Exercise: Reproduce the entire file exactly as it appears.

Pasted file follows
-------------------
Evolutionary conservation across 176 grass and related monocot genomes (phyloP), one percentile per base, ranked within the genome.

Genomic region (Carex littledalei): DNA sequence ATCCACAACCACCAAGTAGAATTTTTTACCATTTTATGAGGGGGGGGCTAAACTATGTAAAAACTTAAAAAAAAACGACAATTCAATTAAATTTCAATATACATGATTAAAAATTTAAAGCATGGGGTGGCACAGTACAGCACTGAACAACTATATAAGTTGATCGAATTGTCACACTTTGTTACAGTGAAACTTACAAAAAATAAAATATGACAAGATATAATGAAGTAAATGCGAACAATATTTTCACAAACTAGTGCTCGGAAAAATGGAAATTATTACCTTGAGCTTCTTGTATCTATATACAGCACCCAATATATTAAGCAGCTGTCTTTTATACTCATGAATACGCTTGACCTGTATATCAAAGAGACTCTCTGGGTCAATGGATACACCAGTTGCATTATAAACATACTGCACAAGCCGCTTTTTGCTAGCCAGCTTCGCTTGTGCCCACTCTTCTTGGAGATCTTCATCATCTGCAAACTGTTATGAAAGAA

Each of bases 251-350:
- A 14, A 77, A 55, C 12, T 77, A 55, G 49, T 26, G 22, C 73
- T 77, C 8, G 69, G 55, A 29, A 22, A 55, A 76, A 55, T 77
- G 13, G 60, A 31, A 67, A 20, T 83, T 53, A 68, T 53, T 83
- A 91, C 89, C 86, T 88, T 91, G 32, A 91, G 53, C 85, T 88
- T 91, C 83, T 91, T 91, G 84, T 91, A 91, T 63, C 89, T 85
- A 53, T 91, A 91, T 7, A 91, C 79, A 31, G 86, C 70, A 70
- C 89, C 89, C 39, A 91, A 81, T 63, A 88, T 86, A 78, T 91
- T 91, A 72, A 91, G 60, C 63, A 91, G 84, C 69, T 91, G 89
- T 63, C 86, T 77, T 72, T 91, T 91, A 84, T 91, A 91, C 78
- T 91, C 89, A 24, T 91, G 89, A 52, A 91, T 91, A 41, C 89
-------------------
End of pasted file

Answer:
Evolutionary conservation across 176 grass and related monocot genomes (phyloP), one percentile per base, ranked within the genome.

Genomic region (Carex littledalei): DNA sequence ATCCACAACCACCAAGTAGAATTTTTTACCATTTTATGAGGGGGGGGCTAAACTATGTAAAAACTTAAAAAAAAACGACAATTCAATTAAATTTCAATATACATGATTAAAAATTTAAAGCATGGGGTGGCACAGTACAGCACTGAACAACTATATAAGTTGATCGAATTGTCACACTTTGTTACAGTGAAACTTACAAAAAATAAAATATGACAAGATATAATGAAGTAAATGCGAACAATATTTTCACAAACTAGTGCTCGGAAAAATGGAAATTATTACCTTGAGCTTCTTGTATCTATATACAGCACCCAATATATTAAGCAGCTGTCTTTTATACTCATGAATACGCTTGACCTGTATATCAAAGAGACTCTCTGGGTCAATGGATACACCAGTTGCATTATAAACATACTGCACAAGCCGCTTTTTGCTAGCCAGCTTCGCTTGTGCCCACTCTTCTTGGAGATCTTCATCATCTGCAAACTGTTATGAAAGAA

Each of bases 251-350:
- A 14, A 77, A 55, C 12, T 77, A 55, G 49, T 26, G 22, C 73
- T 77, C 8, G 69, G 55, A 29, A 22, A 55, A 76, A 55, T 77
- G 13, G 60, A 31, A 67, A 20, T 83, T 53, A 68, T 53, T 83
- A 91, C 89, C 86, T 88, T 91, G 32, A 91, G 53, C 85, T 88
- T 91, C 83, T 91, T 91, G 84, T 91, A 91, T 63, C 89, T 85
- A 53, T 91, A 91, T 7, A 91, C 79, A 31, G 86, C 70, A 70
- C 89, C 89, C 39, A 91, A 81, T 63, A 88, T 86, A 78, T 91
- T 91, A 72, A 91, G 60, C 63, A 91, G 84, C 69, T 91, G 89
- T 63, C 86, T 77, T 72, T 91, T 91, A 84, T 91, A 91, C 78
- T 91, C 89, A 24, T 91, G 89, A 52, A 91, T 91, A 41, C 89